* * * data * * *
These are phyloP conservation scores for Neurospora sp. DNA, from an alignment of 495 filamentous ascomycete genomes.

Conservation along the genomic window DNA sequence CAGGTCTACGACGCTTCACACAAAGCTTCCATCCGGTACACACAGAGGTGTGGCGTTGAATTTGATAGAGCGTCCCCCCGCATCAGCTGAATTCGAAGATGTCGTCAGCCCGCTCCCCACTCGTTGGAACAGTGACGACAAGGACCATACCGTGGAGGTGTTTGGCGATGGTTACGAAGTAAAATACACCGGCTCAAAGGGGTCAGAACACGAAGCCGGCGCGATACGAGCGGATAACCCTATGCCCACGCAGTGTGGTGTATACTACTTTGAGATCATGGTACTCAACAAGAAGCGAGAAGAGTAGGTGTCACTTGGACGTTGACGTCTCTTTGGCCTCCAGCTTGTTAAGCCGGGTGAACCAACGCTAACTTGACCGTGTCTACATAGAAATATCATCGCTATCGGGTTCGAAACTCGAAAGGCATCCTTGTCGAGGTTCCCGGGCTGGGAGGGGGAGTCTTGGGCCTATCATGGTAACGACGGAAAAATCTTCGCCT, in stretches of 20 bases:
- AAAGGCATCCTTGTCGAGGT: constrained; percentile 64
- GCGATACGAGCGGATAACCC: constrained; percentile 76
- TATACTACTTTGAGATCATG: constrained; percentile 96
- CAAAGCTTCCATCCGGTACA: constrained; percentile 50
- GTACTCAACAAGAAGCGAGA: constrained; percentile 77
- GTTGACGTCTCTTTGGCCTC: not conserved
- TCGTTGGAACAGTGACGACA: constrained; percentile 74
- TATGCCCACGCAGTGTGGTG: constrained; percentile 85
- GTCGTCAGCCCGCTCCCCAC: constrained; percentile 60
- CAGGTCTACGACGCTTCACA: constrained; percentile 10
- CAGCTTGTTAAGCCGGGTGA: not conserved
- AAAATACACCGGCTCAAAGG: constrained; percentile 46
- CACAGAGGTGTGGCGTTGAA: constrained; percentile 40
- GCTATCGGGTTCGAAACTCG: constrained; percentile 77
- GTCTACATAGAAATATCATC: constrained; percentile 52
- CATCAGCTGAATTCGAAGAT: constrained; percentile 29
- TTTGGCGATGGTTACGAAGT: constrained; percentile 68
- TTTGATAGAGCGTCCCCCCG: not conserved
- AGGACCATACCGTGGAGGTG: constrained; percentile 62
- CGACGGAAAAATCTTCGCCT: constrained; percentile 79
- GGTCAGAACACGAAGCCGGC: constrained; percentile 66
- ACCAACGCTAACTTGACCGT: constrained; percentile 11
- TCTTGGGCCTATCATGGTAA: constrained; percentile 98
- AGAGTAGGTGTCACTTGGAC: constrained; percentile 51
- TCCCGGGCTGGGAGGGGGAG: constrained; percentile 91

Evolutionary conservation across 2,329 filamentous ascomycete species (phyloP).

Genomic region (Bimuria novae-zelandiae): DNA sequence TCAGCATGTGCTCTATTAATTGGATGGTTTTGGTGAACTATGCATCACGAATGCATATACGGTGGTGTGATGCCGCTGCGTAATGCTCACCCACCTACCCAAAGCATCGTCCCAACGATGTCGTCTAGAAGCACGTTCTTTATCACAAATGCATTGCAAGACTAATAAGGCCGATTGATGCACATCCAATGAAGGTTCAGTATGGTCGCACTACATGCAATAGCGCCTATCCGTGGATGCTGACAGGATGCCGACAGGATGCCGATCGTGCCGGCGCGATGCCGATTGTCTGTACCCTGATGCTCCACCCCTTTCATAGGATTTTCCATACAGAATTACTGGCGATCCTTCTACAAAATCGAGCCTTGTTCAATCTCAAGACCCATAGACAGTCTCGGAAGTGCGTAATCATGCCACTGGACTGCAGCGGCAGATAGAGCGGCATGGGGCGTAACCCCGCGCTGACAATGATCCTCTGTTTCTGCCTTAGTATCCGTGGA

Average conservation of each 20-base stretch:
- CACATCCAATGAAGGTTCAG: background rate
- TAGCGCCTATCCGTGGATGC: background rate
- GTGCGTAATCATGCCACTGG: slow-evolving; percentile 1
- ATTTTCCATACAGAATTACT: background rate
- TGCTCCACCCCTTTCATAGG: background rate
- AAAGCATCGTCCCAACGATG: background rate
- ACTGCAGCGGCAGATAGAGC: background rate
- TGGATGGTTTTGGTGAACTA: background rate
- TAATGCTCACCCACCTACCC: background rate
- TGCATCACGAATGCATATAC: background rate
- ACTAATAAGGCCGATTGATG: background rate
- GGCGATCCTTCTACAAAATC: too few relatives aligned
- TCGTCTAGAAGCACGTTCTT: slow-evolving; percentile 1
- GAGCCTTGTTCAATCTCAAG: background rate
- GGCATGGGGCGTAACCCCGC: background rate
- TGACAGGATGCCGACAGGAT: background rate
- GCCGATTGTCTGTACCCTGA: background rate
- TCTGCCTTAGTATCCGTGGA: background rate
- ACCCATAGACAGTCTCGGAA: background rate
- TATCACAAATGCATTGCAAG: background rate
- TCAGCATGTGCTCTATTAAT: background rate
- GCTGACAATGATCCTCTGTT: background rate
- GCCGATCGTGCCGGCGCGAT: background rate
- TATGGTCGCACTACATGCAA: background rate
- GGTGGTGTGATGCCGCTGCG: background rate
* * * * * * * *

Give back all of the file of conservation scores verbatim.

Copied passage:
These are phyloP conservation scores for Neurospora sp. DNA, from an alignment of 495 filamentous ascomycete genomes.

Conservation along the genomic window DNA sequence CAGGTCTACGACGCTTCACACAAAGCTTCCATCCGGTACACACAGAGGTGTGGCGTTGAATTTGATAGAGCGTCCCCCCGCATCAGCTGAATTCGAAGATGTCGTCAGCCCGCTCCCCACTCGTTGGAACAGTGACGACAAGGACCATACCGTGGAGGTGTTTGGCGATGGTTACGAAGTAAAATACACCGGCTCAAAGGGGTCAGAACACGAAGCCGGCGCGATACGAGCGGATAACCCTATGCCCACGCAGTGTGGTGTATACTACTTTGAGATCATGGTACTCAACAAGAAGCGAGAAGAGTAGGTGTCACTTGGACGTTGACGTCTCTTTGGCCTCCAGCTTGTTAAGCCGGGTGAACCAACGCTAACTTGACCGTGTCTACATAGAAATATCATCGCTATCGGGTTCGAAACTCGAAAGGCATCCTTGTCGAGGTTCCCGGGCTGGGAGGGGGAGTCTTGGGCCTATCATGGTAACGACGGAAAAATCTTCGCCT, in stretches of 20 bases:
- AAAGGCATCCTTGTCGAGGT: constrained; percentile 64
- GCGATACGAGCGGATAACCC: constrained; percentile 76
- TATACTACTTTGAGATCATG: constrained; percentile 96
- CAAAGCTTCCATCCGGTACA: constrained; percentile 50
- GTACTCAACAAGAAGCGAGA: constrained; percentile 77
- GTTGACGTCTCTTTGGCCTC: not conserved
- TCGTTGGAACAGTGACGACA: constrained; percentile 74
- TATGCCCACGCAGTGTGGTG: constrained; percentile 85
- GTCGTCAGCCCGCTCCCCAC: constrained; percentile 60
- CAGGTCTACGACGCTTCACA: constrained; percentile 10
- CAGCTTGTTAAGCCGGGTGA: not conserved
- AAAATACACCGGCTCAAAGG: constrained; percentile 46
- CACAGAGGTGTGGCGTTGAA: constrained; percentile 40
- GCTATCGGGTTCGAAACTCG: constrained; percentile 77
- GTCTACATAGAAATATCATC: constrained; percentile 52
- CATCAGCTGAATTCGAAGAT: constrained; percentile 29
- TTTGGCGATGGTTACGAAGT: constrained; percentile 68
- TTTGATAGAGCGTCCCCCCG: not conserved
- AGGACCATACCGTGGAGGTG: constrained; percentile 62
- CGACGGAAAAATCTTCGCCT: constrained; percentile 79
- GGTCAGAACACGAAGCCGGC: constrained; percentile 66
- ACCAACGCTAACTTGACCGT: constrained; percentile 11
- TCTTGGGCCTATCATGGTAA: constrained; percentile 98
- AGAGTAGGTGTCACTTGGAC: constrained; percentile 51
- TCCCGGGCTGGGAGGGGGAG: constrained; percentile 91

Evolutionary conservation across 2,329 filamentous ascomycete species (phyloP).

Genomic region (Bimuria novae-zelandiae): DNA sequence TCAGCATGTGCTCTATTAATTGGATGGTTTTGGTGAACTATGCATCACGAATGCATATACGGTGGTGTGATGCCGCTGCGTAATGCTCACCCACCTACCCAAAGCATCGTCCCAACGATGTCGTCTAGAAGCACGTTCTTTATCACAAATGCATTGCAAGACTAATAAGGCCGATTGATGCACATCCAATGAAGGTTCAGTATGGTCGCACTACATGCAATAGCGCCTATCCGTGGATGCTGACAGGATGCCGACAGGATGCCGATCGTGCCGGCGCGATGCCGATTGTCTGTACCCTGATGCTCCACCCCTTTCATAGGATTTTCCATACAGAATTACTGGCGATCCTTCTACAAAATCGAGCCTTGTTCAATCTCAAGACCCATAGACAGTCTCGGAAGTGCGTAATCATGCCACTGGACTGCAGCGGCAGATAGAGCGGCATGGGGCGTAACCCCGCGCTGACAATGATCCTCTGTTTCTGCCTTAGTATCCGTGGA

Average conservation of each 20-base stretch:
- CACATCCAATGAAGGTTCAG: background rate
- TAGCGCCTATCCGTGGATGC: background rate
- GTGCGTAATCATGCCACTGG: slow-evolving; percentile 1
- ATTTTCCATACAGAATTACT: background rate
- TGCTCCACCCCTTTCATAGG: background rate
- AAAGCATCGTCCCAACGATG: background rate
- ACTGCAGCGGCAGATAGAGC: background rate
- TGGATGGTTTTGGTGAACTA: background rate
- TAATGCTCACCCACCTACCC: background rate
- TGCATCACGAATGCATATAC: background rate
- ACTAATAAGGCCGATTGATG: background rate
- GGCGATCCTTCTACAAAATC: too few relatives aligned
- TCGTCTAGAAGCACGTTCTT: slow-evolving; percentile 1
- GAGCCTTGTTCAATCTCAAG: background rate
- GGCATGGGGCGTAACCCCGC: background rate
- TGACAGGATGCCGACAGGAT: background rate
- GCCGATTGTCTGTACCCTGA: background rate
- TCTGCCTTAGTATCCGTGGA: background rate
- ACCCATAGACAGTCTCGGAA: background rate
- TATCACAAATGCATTGCAAG: background rate
- TCAGCATGTGCTCTATTAAT: background rate
- GCTGACAATGATCCTCTGTT: background rate
- GCCGATCGTGCCGGCGCGAT: background rate
- TATGGTCGCACTACATGCAA: background rate
- GGTGGTGTGATGCCGCTGCG: background rate